A farm in Indiana is recalling more than 200 million eggs sold in nine states over salmonella fears.
Rose Acre Farms voluntarily recalled 206,749,248 eggs due to potential contamination with Salmonella Braenderup, the Food and Drug Administration said in a statement.
At least 22 illnesses have been reported so far, the FDA said Friday.
The eggs were sold through retail stores and restaurants. They reached consumers in Colorado, Florida, New Jersey, New York, North Carolina, Pennsylvania, South Carolina, Virginia and West Virginia.
“Consumers with these eggs shouldn’t eat them,” FDA Commissioner Scott Gottlieb tweeted. “Throw them away or return them to place of purchase for credit or refund.”
Brands affected include Country Daybreak, Coburn Farms, Sunshine Farms, Great Value and Glenview. Consumers can check the Food and Drug Administration’s website for a full list of recalled brands.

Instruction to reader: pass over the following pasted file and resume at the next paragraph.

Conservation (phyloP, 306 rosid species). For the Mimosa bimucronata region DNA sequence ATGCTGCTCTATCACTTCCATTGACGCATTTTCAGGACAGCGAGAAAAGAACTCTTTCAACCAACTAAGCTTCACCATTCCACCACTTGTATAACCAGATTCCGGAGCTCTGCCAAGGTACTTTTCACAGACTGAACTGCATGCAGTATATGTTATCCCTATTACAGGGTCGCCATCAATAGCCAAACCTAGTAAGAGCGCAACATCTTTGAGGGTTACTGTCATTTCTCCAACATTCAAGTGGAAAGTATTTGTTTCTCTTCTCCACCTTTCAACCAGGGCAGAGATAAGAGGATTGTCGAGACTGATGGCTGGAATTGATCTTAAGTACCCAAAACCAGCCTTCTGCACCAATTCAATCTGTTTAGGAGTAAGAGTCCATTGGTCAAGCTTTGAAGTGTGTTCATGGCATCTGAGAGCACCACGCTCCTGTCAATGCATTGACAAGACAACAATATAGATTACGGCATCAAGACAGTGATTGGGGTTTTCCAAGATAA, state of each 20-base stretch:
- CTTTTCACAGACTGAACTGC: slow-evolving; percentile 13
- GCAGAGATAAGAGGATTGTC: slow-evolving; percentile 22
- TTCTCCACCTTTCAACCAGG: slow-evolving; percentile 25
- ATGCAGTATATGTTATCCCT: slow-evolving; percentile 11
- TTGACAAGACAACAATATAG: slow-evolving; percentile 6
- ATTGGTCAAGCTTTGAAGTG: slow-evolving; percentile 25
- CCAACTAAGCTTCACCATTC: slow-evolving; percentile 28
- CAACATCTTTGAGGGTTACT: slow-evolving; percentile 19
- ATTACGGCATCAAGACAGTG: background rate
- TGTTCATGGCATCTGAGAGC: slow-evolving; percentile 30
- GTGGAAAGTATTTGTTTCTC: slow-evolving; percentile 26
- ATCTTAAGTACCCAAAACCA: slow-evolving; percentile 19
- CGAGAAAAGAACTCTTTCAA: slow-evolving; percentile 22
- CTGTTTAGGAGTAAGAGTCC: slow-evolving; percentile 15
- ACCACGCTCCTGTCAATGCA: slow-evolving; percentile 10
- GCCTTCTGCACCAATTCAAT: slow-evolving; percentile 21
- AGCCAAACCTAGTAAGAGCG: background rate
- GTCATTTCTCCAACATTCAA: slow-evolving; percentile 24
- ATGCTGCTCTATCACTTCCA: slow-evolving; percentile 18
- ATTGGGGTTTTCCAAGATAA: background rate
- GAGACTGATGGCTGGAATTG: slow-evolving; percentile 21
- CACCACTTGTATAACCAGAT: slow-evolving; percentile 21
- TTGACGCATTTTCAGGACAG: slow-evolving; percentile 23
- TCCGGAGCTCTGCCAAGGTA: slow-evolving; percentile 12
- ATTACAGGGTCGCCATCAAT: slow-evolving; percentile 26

Salmonella causes serious and sometimes fatal infections, especially in young children, the elderly and people with weakened immune systems. It is generally contracted from contaminated poultry, meat, eggs and water, and affects the intestinal tract.
Chickens can pass the bacteria to eggs because the eggs leave hens through the same passageway as feces. Alternatively, bacteria in the hen’s ovary or oviduct can get to the egg before the shell forms around it, according to the US Department of Agriculture’s Food Safety and Inspection Service.
Symptoms include fever, nausea, diarrhea and abdominal pain.
In 2010, a salmonella outbreak sickened hundreds and led to the recall of half a billion eggs.